Five people, including Rebekah Brooks and Andy Coulson, charged with alleged corrupt payments, bailed to appear before court next Thursday — Sky News Newsdesk (@SkyNewsBreak) November 29, 2012
It has been confirmed that Nick Clegg will make a separate statement in the Commons to Cameron following the release of the Leveson report.
There are more than a few media heads who will oppose the potential statutory regulations.
The Spectator, the country's oldest political magazine, insisted it would refuse to join any regulatory system enforced by the Government. It said in an editorial: "If the press agrees a new form of self-regulation, perhaps contractually binding this time, we will happily take part. But we would not sign up to anything enforced by government,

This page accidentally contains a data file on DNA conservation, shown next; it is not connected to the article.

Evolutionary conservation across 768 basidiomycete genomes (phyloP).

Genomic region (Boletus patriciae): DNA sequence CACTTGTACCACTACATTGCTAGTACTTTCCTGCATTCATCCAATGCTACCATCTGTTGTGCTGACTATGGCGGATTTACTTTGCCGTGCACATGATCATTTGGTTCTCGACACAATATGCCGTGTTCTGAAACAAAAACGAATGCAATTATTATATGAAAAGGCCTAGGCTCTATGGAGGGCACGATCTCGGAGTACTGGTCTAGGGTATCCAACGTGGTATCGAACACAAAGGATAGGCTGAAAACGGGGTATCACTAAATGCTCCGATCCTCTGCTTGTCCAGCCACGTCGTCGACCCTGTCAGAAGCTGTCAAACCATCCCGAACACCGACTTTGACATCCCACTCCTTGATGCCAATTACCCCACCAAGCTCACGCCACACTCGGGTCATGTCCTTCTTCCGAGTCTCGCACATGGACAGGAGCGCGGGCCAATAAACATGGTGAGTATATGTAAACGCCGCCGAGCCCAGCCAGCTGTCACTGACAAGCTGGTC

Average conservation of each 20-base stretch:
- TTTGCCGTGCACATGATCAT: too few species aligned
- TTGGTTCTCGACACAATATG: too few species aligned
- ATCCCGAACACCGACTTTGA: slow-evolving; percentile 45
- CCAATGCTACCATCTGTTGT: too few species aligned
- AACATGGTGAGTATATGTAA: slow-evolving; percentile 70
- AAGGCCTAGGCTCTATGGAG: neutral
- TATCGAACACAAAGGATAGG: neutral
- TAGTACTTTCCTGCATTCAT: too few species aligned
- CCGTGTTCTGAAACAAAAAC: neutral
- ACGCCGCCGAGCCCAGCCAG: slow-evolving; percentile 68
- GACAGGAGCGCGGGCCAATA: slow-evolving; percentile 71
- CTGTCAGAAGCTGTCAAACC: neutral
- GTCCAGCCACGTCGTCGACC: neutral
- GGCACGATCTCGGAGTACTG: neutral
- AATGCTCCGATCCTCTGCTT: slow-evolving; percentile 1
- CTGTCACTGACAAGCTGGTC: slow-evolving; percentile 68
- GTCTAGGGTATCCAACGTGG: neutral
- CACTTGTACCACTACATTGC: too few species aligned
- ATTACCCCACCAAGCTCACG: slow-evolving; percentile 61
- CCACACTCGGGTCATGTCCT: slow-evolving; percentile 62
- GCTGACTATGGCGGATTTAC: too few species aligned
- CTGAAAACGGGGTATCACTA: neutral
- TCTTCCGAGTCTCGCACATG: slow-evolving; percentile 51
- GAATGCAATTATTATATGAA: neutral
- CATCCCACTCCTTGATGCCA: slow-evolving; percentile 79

Mayor of London Boris Johnson wrote in The Sun: "Today Lord Justice Leveson will be under huge pressure to propose some form of statutory control of the press.
"I hope and pray that the government will not take that step backwards.
"It is one of the glories of this country that we have a free, exuberant and sometimes feral media."
News International's chief executive Tom Mockridge backed calls for a "tough" new press monitor, saying that newspapers "need a watchdog with bite and a watchdog with investigative powers." However he warned that state-backed regulation would put too much power in politicians' hands.
It is also key to remember that former News International chief Rebekah Brooks and ex-government spin doctor Andy Coulson are due in court this morning to face charges of alleged bribery of public officials.
The Leveson report could catalyse the biggest shake-up of the press in years and has already attracted tens of thousands of column inches. But how interested are the general public interested in its findings, and what do they believe the result of regulatory change should be?